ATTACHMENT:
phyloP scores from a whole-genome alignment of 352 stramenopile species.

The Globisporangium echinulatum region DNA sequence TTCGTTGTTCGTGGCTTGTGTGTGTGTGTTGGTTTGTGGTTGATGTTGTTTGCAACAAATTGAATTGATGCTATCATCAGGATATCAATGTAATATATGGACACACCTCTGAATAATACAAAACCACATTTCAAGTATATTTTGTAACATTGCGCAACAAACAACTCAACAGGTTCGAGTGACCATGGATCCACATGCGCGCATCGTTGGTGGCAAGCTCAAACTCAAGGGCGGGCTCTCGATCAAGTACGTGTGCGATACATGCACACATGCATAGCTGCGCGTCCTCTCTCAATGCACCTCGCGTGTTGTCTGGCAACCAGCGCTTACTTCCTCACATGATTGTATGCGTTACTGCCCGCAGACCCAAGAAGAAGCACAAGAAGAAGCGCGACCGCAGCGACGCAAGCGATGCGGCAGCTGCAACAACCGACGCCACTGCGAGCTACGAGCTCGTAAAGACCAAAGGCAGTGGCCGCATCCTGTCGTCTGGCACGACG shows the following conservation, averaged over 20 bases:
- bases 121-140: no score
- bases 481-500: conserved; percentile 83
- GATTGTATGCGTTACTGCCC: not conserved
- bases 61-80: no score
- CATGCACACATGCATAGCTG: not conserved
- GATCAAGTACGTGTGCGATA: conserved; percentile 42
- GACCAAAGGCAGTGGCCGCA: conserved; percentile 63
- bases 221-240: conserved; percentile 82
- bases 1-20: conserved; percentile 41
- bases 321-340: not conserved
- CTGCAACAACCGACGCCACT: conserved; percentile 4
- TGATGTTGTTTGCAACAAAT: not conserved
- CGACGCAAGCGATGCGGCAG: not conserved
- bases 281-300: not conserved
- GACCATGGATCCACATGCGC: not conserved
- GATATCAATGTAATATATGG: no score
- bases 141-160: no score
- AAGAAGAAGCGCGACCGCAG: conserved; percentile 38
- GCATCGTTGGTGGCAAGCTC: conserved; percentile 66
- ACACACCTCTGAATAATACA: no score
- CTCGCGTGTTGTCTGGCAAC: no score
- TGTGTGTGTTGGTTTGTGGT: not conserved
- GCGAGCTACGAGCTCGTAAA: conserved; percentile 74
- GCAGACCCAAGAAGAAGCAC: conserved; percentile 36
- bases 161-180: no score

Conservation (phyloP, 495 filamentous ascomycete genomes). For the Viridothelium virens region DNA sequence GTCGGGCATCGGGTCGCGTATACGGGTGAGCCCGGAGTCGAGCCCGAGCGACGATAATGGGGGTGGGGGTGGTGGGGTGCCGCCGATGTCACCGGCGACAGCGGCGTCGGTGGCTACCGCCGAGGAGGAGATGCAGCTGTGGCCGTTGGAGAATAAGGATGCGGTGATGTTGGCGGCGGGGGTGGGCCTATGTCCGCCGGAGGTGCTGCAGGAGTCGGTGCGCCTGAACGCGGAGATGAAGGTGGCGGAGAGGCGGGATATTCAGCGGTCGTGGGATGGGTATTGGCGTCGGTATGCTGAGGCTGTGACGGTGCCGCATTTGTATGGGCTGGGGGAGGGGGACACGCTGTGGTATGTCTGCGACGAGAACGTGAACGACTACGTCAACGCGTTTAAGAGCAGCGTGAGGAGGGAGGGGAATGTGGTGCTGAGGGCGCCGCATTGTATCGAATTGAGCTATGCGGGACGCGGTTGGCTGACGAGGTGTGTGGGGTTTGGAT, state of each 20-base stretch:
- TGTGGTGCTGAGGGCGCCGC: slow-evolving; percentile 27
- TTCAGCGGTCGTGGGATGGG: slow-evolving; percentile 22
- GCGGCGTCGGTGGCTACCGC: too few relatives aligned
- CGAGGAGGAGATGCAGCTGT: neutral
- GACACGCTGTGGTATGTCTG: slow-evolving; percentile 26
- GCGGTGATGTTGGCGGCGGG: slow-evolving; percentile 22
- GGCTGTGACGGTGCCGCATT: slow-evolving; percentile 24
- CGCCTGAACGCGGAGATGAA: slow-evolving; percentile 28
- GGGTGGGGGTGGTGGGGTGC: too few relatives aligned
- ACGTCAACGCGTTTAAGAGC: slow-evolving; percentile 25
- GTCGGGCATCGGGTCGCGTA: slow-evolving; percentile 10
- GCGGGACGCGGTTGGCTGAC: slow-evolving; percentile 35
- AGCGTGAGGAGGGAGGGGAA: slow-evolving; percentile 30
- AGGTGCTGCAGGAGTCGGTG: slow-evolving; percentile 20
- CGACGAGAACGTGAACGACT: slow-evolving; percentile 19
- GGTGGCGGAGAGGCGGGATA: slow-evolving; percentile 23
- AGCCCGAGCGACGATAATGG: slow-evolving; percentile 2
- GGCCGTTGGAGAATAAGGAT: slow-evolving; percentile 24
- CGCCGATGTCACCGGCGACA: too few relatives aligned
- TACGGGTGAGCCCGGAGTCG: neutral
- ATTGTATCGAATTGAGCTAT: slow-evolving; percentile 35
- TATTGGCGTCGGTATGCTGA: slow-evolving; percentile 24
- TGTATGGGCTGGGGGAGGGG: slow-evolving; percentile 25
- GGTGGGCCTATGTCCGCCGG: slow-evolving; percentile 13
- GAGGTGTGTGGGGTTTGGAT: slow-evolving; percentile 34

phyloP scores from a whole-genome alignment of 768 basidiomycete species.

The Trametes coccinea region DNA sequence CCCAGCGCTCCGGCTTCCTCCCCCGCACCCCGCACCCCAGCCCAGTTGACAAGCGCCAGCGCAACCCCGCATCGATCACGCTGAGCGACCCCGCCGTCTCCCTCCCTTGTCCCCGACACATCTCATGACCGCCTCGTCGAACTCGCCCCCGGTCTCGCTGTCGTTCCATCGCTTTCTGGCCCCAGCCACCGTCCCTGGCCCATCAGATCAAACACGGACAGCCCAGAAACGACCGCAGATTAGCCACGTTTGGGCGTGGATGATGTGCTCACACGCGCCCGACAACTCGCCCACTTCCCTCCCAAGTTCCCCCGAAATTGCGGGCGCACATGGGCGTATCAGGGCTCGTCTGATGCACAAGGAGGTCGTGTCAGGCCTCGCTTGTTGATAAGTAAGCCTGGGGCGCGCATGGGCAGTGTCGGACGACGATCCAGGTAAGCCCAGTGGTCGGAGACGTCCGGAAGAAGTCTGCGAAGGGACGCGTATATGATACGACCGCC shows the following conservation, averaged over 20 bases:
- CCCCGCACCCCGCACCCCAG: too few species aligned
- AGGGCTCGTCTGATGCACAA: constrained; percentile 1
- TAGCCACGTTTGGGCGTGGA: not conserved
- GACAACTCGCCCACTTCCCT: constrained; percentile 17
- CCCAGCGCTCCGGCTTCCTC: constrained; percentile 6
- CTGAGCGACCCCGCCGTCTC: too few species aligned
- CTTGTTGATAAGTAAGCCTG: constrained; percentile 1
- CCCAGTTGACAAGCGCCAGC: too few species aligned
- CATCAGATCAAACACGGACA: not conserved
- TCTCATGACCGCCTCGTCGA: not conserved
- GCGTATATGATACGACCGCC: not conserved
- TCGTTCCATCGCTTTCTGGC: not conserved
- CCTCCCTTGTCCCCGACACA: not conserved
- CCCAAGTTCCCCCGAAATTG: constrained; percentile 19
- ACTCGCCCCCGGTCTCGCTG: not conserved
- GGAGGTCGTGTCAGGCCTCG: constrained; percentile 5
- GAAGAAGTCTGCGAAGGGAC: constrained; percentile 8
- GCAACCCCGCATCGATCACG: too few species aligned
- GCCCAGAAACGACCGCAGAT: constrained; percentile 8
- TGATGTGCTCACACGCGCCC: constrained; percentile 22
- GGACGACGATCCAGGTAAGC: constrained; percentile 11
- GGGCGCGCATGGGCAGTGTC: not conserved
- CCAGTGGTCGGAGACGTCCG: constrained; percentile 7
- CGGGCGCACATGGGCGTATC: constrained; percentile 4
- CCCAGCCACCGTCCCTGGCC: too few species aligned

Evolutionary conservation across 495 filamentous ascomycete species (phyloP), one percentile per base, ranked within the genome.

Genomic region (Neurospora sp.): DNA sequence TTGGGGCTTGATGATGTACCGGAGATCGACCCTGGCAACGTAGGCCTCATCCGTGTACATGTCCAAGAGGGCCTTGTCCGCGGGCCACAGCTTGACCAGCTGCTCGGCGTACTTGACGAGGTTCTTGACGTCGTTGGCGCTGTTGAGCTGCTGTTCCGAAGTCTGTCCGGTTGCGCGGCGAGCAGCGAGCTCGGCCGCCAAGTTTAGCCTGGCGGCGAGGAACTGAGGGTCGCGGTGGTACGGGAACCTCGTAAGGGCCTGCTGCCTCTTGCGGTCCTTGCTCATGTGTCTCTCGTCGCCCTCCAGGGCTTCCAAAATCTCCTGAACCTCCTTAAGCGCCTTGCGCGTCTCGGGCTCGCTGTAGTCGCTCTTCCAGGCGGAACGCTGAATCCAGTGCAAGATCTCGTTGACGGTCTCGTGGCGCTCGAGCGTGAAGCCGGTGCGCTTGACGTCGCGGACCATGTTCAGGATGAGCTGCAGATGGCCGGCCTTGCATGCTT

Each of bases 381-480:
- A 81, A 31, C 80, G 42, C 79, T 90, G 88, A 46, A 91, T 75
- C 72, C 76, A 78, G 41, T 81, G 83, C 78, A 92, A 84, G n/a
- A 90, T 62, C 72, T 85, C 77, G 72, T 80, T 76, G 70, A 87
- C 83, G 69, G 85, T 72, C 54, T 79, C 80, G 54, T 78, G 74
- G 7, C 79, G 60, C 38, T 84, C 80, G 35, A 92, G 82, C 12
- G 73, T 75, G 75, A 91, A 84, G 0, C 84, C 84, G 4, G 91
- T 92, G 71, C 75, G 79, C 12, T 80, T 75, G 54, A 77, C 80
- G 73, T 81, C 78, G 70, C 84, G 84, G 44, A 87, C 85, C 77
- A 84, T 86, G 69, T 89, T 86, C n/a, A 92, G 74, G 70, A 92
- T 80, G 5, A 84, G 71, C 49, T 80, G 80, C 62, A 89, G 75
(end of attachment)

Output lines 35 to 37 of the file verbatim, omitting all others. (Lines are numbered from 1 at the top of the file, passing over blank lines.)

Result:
- GGCTGTGACGGTGCCGCATT: slow-evolving; percentile 24
- CGCCTGAACGCGGAGATGAA: slow-evolving; percentile 28
- GGGTGGGGGTGGTGGGGTGC: too few relatives aligned